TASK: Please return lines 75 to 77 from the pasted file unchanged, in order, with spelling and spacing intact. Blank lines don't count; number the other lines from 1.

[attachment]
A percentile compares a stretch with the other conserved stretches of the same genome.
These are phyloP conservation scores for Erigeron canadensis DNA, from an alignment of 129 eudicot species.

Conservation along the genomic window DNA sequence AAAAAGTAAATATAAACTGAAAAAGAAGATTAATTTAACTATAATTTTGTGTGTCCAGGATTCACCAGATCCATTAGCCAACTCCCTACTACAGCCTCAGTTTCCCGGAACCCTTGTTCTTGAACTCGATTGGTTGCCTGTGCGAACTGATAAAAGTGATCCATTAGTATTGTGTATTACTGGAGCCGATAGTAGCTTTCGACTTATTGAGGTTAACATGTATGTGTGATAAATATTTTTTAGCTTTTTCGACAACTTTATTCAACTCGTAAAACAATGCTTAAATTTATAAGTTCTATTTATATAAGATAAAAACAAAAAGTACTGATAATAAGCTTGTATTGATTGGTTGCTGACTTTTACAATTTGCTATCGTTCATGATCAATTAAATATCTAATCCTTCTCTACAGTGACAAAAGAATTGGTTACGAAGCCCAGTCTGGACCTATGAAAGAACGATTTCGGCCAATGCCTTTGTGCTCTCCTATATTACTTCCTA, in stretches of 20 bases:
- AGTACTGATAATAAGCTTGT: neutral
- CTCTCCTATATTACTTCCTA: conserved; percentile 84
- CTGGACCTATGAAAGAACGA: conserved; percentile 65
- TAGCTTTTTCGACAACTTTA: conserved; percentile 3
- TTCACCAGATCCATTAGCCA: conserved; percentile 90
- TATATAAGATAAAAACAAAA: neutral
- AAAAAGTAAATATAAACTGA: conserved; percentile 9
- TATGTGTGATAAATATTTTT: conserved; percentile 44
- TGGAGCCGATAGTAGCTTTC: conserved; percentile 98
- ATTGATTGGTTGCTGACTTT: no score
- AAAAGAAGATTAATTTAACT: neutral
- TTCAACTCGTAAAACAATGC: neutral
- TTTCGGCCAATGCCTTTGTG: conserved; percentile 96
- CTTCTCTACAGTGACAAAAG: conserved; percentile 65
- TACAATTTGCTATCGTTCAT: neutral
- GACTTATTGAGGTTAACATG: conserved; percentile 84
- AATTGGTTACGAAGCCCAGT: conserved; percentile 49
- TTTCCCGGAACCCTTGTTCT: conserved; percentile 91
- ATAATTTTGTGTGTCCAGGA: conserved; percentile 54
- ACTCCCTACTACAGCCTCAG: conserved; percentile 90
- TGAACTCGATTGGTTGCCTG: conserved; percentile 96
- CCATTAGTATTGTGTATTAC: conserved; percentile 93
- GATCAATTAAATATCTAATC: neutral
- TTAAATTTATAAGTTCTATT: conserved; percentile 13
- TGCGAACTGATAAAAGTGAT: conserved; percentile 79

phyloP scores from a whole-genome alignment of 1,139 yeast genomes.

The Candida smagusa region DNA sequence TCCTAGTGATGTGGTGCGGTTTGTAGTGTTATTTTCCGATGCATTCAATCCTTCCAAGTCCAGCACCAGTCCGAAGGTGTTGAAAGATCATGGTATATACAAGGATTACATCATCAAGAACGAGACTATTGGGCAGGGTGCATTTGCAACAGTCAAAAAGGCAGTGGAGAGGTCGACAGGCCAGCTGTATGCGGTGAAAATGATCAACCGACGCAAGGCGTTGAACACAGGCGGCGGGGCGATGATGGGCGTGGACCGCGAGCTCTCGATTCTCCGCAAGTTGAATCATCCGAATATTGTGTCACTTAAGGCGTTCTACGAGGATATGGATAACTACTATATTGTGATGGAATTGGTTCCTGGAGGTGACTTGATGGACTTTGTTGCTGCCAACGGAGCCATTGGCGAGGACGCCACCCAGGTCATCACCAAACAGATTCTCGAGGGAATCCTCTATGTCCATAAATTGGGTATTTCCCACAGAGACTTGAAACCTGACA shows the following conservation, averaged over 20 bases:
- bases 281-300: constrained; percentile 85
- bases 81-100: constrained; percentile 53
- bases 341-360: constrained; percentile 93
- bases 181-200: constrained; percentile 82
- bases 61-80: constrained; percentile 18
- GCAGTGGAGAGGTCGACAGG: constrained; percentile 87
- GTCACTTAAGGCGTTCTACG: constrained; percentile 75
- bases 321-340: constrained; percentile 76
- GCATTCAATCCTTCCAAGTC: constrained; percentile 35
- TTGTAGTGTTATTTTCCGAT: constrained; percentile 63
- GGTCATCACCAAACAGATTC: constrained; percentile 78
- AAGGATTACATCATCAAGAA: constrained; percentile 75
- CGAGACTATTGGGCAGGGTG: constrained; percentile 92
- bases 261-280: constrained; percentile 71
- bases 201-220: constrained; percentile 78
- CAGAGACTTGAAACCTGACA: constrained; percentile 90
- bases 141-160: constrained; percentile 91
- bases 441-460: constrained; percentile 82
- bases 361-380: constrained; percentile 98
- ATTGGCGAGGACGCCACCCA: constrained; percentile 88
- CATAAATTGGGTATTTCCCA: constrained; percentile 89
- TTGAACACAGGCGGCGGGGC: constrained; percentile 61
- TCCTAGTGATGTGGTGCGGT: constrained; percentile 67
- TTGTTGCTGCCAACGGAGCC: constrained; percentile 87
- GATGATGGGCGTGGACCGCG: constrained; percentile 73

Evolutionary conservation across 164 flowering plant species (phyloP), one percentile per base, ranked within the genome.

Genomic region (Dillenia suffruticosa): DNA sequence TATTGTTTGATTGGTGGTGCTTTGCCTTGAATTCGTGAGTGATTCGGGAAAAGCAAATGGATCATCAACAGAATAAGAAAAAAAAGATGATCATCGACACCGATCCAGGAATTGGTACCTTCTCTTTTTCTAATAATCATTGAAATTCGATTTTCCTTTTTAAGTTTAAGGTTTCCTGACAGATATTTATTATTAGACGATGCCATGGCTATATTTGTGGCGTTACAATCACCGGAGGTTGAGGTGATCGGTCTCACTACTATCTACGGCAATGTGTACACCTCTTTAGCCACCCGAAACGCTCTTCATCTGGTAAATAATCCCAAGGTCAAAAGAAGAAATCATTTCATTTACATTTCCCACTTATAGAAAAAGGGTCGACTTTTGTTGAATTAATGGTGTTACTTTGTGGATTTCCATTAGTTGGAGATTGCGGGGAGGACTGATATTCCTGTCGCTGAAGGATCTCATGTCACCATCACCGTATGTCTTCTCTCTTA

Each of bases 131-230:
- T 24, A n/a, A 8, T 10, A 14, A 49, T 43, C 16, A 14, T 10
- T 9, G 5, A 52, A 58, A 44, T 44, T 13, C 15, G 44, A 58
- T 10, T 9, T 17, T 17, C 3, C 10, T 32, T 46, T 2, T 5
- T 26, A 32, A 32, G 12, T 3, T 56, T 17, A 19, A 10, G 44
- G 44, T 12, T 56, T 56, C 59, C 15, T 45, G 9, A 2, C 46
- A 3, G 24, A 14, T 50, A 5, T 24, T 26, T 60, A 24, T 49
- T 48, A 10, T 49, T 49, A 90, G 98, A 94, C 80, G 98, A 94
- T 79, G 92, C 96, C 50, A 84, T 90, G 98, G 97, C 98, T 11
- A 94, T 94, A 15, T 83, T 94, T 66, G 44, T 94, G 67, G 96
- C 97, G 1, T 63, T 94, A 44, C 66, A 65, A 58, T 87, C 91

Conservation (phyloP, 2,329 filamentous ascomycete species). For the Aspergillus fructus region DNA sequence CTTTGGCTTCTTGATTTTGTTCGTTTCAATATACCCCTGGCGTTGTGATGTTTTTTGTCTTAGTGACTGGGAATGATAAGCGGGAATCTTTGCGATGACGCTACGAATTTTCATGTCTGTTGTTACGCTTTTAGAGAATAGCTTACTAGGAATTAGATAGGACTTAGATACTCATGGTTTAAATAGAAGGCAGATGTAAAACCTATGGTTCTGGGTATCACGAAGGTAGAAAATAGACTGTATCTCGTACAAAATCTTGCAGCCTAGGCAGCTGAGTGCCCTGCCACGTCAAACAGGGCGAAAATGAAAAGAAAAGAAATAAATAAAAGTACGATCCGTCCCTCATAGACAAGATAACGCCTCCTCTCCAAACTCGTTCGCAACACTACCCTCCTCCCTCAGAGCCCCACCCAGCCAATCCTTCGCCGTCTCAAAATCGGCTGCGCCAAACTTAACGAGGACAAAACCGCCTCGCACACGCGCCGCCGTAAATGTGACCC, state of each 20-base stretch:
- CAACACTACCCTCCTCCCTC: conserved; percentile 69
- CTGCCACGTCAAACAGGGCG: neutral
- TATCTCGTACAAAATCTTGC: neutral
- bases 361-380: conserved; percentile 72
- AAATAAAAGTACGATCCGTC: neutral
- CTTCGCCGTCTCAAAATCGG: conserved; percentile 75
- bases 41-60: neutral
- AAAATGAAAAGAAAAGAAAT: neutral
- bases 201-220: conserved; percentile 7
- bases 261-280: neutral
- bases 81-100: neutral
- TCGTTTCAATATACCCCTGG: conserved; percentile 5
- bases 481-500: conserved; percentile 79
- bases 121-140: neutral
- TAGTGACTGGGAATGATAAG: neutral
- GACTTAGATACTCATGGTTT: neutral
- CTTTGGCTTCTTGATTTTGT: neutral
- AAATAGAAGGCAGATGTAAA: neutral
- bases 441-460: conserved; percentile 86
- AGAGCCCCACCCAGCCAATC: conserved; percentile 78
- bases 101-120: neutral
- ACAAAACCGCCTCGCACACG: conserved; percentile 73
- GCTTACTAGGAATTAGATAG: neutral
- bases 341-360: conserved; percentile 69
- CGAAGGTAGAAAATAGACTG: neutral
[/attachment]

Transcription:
- CTTCGCCGTCTCAAAATCGG: conserved; percentile 75
- bases 41-60: neutral
- AAAATGAAAAGAAAAGAAAT: neutral